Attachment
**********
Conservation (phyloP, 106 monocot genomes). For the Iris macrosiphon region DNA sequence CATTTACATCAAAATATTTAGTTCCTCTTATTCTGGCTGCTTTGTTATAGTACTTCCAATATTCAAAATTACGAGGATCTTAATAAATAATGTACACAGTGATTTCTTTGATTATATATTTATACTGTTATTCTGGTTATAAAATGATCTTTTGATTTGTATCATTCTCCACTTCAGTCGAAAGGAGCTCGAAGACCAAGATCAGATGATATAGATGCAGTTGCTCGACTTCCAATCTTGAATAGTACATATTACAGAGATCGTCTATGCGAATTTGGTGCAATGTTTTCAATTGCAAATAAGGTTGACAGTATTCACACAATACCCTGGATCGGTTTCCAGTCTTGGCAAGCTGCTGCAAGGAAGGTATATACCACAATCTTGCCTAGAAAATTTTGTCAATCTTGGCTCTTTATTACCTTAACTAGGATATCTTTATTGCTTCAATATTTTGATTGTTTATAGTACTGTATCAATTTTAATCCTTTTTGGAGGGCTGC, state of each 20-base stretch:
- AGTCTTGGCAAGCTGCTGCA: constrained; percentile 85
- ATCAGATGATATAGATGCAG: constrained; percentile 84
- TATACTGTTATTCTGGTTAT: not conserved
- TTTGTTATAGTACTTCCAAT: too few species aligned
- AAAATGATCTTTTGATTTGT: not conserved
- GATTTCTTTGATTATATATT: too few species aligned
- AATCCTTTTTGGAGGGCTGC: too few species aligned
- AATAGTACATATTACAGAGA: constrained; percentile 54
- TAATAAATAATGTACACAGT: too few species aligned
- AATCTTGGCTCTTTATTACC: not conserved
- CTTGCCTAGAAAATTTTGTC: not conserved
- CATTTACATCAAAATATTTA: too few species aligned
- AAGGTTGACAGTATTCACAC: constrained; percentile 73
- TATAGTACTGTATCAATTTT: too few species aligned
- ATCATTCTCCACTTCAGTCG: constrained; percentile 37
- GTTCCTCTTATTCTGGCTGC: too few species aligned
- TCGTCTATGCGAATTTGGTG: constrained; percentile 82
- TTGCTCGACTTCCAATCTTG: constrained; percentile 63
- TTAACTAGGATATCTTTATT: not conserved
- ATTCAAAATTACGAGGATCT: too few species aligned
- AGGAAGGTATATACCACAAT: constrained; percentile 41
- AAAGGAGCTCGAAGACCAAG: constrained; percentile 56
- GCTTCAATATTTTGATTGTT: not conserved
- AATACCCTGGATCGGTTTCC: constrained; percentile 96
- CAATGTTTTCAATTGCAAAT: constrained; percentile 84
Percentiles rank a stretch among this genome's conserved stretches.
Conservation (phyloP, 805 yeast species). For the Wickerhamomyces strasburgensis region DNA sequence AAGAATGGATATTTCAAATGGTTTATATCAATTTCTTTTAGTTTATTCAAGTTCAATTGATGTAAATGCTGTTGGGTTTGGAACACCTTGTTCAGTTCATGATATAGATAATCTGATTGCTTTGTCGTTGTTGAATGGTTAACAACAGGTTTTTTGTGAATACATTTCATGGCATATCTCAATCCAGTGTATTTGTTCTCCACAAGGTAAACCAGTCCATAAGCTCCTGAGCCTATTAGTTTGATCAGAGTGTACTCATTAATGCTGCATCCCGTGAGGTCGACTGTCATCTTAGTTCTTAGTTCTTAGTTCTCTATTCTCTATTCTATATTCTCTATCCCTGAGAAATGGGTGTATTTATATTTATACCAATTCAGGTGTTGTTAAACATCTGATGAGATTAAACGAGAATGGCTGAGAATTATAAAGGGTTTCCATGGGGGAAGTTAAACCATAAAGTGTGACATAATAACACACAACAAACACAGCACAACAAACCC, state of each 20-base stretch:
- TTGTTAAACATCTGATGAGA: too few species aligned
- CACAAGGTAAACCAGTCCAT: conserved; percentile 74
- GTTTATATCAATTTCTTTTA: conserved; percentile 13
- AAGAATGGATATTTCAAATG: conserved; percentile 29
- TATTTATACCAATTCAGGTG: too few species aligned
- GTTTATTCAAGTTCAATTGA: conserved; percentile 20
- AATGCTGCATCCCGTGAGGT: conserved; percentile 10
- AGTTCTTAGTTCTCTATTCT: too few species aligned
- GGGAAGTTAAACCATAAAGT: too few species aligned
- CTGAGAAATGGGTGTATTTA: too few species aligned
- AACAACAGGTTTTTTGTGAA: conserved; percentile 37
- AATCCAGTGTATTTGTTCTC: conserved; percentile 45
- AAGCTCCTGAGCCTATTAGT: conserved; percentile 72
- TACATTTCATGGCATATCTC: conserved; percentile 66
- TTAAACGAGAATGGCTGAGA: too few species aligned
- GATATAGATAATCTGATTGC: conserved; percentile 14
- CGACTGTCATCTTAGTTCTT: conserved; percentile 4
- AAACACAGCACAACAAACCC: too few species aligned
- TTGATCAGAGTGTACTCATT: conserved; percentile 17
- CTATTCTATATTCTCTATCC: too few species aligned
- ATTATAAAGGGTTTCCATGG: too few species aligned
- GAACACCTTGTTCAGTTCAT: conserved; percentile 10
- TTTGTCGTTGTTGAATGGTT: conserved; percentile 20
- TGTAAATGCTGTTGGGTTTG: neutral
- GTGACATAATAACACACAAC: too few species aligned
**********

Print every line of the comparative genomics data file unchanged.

Conservation (phyloP, 106 monocot genomes). For the Iris macrosiphon region DNA sequence CATTTACATCAAAATATTTAGTTCCTCTTATTCTGGCTGCTTTGTTATAGTACTTCCAATATTCAAAATTACGAGGATCTTAATAAATAATGTACACAGTGATTTCTTTGATTATATATTTATACTGTTATTCTGGTTATAAAATGATCTTTTGATTTGTATCATTCTCCACTTCAGTCGAAAGGAGCTCGAAGACCAAGATCAGATGATATAGATGCAGTTGCTCGACTTCCAATCTTGAATAGTACATATTACAGAGATCGTCTATGCGAATTTGGTGCAATGTTTTCAATTGCAAATAAGGTTGACAGTATTCACACAATACCCTGGATCGGTTTCCAGTCTTGGCAAGCTGCTGCAAGGAAGGTATATACCACAATCTTGCCTAGAAAATTTTGTCAATCTTGGCTCTTTATTACCTTAACTAGGATATCTTTATTGCTTCAATATTTTGATTGTTTATAGTACTGTATCAATTTTAATCCTTTTTGGAGGGCTGC, state of each 20-base stretch:
- AGTCTTGGCAAGCTGCTGCA: constrained; percentile 85
- ATCAGATGATATAGATGCAG: constrained; percentile 84
- TATACTGTTATTCTGGTTAT: not conserved
- TTTGTTATAGTACTTCCAAT: too few species aligned
- AAAATGATCTTTTGATTTGT: not conserved
- GATTTCTTTGATTATATATT: too few species aligned
- AATCCTTTTTGGAGGGCTGC: too few species aligned
- AATAGTACATATTACAGAGA: constrained; percentile 54
- TAATAAATAATGTACACAGT: too few species aligned
- AATCTTGGCTCTTTATTACC: not conserved
- CTTGCCTAGAAAATTTTGTC: not conserved
- CATTTACATCAAAATATTTA: too few species aligned
- AAGGTTGACAGTATTCACAC: constrained; percentile 73
- TATAGTACTGTATCAATTTT: too few species aligned
- ATCATTCTCCACTTCAGTCG: constrained; percentile 37
- GTTCCTCTTATTCTGGCTGC: too few species aligned
- TCGTCTATGCGAATTTGGTG: constrained; percentile 82
- TTGCTCGACTTCCAATCTTG: constrained; percentile 63
- TTAACTAGGATATCTTTATT: not conserved
- ATTCAAAATTACGAGGATCT: too few species aligned
- AGGAAGGTATATACCACAAT: constrained; percentile 41
- AAAGGAGCTCGAAGACCAAG: constrained; percentile 56
- GCTTCAATATTTTGATTGTT: not conserved
- AATACCCTGGATCGGTTTCC: constrained; percentile 96
- CAATGTTTTCAATTGCAAAT: constrained; percentile 84
Percentiles rank a stretch among this genome's conserved stretches.
Conservation (phyloP, 805 yeast species). For the Wickerhamomyces strasburgensis region DNA sequence AAGAATGGATATTTCAAATGGTTTATATCAATTTCTTTTAGTTTATTCAAGTTCAATTGATGTAAATGCTGTTGGGTTTGGAACACCTTGTTCAGTTCATGATATAGATAATCTGATTGCTTTGTCGTTGTTGAATGGTTAACAACAGGTTTTTTGTGAATACATTTCATGGCATATCTCAATCCAGTGTATTTGTTCTCCACAAGGTAAACCAGTCCATAAGCTCCTGAGCCTATTAGTTTGATCAGAGTGTACTCATTAATGCTGCATCCCGTGAGGTCGACTGTCATCTTAGTTCTTAGTTCTTAGTTCTCTATTCTCTATTCTATATTCTCTATCCCTGAGAAATGGGTGTATTTATATTTATACCAATTCAGGTGTTGTTAAACATCTGATGAGATTAAACGAGAATGGCTGAGAATTATAAAGGGTTTCCATGGGGGAAGTTAAACCATAAAGTGTGACATAATAACACACAACAAACACAGCACAACAAACCC, state of each 20-base stretch:
- TTGTTAAACATCTGATGAGA: too few species aligned
- CACAAGGTAAACCAGTCCAT: conserved; percentile 74
- GTTTATATCAATTTCTTTTA: conserved; percentile 13
- AAGAATGGATATTTCAAATG: conserved; percentile 29
- TATTTATACCAATTCAGGTG: too few species aligned
- GTTTATTCAAGTTCAATTGA: conserved; percentile 20
- AATGCTGCATCCCGTGAGGT: conserved; percentile 10
- AGTTCTTAGTTCTCTATTCT: too few species aligned
- GGGAAGTTAAACCATAAAGT: too few species aligned
- CTGAGAAATGGGTGTATTTA: too few species aligned
- AACAACAGGTTTTTTGTGAA: conserved; percentile 37
- AATCCAGTGTATTTGTTCTC: conserved; percentile 45
- AAGCTCCTGAGCCTATTAGT: conserved; percentile 72
- TACATTTCATGGCATATCTC: conserved; percentile 66
- TTAAACGAGAATGGCTGAGA: too few species aligned
- GATATAGATAATCTGATTGC: conserved; percentile 14
- CGACTGTCATCTTAGTTCTT: conserved; percentile 4
- AAACACAGCACAACAAACCC: too few species aligned
- TTGATCAGAGTGTACTCATT: conserved; percentile 17
- CTATTCTATATTCTCTATCC: too few species aligned
- ATTATAAAGGGTTTCCATGG: too few species aligned
- GAACACCTTGTTCAGTTCAT: conserved; percentile 10
- TTTGTCGTTGTTGAATGGTT: conserved; percentile 20
- TGTAAATGCTGTTGGGTTTG: neutral
- GTGACATAATAACACACAAC: too few species aligned